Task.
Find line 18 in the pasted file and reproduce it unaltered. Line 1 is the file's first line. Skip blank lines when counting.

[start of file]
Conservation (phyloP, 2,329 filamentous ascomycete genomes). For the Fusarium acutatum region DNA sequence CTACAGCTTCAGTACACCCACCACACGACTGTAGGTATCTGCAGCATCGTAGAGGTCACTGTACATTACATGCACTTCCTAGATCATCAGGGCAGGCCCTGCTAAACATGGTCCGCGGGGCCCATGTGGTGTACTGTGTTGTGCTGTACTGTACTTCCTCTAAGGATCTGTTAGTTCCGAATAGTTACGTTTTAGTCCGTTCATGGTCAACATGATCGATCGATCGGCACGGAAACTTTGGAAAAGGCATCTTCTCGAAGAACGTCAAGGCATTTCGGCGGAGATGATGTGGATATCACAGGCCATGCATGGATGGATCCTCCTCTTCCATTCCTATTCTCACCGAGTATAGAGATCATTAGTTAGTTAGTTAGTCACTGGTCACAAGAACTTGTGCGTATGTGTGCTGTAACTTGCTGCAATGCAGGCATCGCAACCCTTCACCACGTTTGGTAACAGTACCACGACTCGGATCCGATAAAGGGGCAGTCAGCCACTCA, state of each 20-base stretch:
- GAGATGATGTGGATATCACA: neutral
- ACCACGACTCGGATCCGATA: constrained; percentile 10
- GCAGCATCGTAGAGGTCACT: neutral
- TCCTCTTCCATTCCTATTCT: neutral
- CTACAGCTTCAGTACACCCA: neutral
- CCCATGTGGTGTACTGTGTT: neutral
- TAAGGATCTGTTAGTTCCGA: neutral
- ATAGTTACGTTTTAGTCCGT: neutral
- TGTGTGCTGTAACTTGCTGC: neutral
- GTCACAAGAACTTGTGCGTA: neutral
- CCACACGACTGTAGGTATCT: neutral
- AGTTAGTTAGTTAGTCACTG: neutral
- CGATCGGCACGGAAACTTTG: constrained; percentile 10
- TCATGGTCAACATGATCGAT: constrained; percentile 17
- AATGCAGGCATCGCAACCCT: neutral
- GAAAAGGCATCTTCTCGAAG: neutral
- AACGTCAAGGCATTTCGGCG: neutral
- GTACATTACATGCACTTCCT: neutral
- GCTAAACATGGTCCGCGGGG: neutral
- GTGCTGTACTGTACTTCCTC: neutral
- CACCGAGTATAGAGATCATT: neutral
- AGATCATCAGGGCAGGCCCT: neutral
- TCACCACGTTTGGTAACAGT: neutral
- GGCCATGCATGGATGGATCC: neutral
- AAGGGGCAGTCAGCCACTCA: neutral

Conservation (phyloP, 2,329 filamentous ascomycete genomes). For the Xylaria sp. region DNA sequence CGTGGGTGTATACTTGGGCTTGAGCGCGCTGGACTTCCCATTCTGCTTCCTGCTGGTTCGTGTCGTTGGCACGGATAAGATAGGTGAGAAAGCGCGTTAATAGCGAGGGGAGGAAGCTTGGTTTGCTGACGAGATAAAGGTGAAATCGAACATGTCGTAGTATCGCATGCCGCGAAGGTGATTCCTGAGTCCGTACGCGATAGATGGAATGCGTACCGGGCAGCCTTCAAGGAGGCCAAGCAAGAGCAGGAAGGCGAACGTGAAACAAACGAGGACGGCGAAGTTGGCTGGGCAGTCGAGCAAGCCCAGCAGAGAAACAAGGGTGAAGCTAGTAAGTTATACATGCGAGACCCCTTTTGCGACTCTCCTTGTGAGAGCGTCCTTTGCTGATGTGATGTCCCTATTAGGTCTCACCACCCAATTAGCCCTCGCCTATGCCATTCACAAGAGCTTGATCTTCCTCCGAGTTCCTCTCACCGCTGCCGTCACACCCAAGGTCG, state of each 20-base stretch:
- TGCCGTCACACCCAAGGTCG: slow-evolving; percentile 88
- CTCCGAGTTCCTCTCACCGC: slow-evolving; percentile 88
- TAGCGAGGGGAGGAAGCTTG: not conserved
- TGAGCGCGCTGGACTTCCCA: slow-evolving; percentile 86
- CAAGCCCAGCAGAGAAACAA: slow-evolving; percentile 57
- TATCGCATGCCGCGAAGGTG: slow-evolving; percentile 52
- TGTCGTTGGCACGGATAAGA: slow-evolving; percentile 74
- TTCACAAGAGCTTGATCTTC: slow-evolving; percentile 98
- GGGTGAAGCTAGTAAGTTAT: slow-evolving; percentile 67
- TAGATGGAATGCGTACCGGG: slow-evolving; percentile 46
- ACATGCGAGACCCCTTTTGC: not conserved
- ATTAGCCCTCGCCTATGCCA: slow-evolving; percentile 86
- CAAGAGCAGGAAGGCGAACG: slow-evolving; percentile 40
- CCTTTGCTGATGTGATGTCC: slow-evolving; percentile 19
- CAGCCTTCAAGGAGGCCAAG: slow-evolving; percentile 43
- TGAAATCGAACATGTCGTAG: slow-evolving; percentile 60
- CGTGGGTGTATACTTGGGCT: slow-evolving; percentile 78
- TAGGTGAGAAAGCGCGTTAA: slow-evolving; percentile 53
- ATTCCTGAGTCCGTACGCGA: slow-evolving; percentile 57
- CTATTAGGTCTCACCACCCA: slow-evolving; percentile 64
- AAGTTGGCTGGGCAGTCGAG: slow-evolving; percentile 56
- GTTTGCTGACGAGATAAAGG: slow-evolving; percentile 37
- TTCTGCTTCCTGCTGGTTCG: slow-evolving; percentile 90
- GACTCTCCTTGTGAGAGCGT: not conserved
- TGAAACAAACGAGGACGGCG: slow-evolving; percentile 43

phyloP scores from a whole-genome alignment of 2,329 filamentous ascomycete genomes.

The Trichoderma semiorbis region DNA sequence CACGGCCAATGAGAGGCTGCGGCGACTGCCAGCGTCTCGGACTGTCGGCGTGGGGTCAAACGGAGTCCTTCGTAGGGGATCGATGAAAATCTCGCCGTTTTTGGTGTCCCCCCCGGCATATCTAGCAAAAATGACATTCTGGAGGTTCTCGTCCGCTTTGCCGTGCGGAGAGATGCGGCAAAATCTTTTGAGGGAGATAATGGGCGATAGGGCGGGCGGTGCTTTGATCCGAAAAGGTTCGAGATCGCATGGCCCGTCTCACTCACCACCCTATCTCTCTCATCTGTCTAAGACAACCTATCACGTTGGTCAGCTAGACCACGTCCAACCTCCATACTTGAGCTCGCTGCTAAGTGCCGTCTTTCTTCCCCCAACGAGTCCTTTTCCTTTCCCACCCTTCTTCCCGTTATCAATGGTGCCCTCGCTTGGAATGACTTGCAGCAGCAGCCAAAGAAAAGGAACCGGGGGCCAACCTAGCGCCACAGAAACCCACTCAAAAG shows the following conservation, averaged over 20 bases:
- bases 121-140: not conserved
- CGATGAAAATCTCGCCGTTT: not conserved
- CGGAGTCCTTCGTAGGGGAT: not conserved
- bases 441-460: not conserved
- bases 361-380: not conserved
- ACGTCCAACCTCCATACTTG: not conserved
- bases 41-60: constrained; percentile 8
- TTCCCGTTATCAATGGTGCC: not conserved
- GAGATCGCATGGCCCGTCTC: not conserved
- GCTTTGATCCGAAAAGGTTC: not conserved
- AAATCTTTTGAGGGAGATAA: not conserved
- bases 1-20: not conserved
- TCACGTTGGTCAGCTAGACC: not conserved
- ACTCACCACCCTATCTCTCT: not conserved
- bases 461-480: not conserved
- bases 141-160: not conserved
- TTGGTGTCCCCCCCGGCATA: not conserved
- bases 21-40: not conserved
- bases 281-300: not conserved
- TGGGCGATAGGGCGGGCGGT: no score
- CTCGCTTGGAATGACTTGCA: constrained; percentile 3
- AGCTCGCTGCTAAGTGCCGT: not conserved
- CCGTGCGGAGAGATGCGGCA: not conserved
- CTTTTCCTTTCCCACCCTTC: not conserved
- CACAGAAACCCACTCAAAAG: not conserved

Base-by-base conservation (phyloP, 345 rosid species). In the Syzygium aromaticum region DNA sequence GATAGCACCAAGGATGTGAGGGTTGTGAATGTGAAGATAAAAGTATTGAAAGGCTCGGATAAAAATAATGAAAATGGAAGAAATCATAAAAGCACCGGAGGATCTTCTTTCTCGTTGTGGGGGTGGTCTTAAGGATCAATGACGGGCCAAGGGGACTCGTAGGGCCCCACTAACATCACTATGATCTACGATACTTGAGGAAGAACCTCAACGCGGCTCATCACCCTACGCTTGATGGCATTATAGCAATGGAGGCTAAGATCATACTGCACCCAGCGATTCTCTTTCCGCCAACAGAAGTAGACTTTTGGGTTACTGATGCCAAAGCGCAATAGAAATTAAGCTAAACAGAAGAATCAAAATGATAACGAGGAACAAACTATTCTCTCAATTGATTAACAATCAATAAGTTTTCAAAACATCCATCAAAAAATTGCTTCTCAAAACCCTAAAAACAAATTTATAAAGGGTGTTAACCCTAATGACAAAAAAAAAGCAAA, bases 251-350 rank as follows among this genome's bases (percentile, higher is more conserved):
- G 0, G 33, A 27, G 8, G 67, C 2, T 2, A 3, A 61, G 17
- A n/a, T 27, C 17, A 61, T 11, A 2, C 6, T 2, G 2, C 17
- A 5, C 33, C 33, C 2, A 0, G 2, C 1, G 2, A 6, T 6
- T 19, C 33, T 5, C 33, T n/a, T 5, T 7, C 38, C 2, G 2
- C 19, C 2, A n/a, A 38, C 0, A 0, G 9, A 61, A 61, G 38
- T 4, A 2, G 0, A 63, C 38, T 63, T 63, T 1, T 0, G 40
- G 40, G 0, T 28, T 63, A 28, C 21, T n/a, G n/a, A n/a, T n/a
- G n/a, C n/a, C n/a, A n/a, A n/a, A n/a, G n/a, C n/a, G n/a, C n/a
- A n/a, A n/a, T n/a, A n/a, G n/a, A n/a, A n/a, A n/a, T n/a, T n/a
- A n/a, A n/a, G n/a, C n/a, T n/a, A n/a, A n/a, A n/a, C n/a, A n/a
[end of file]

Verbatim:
- AACGTCAAGGCATTTCGGCG: neutral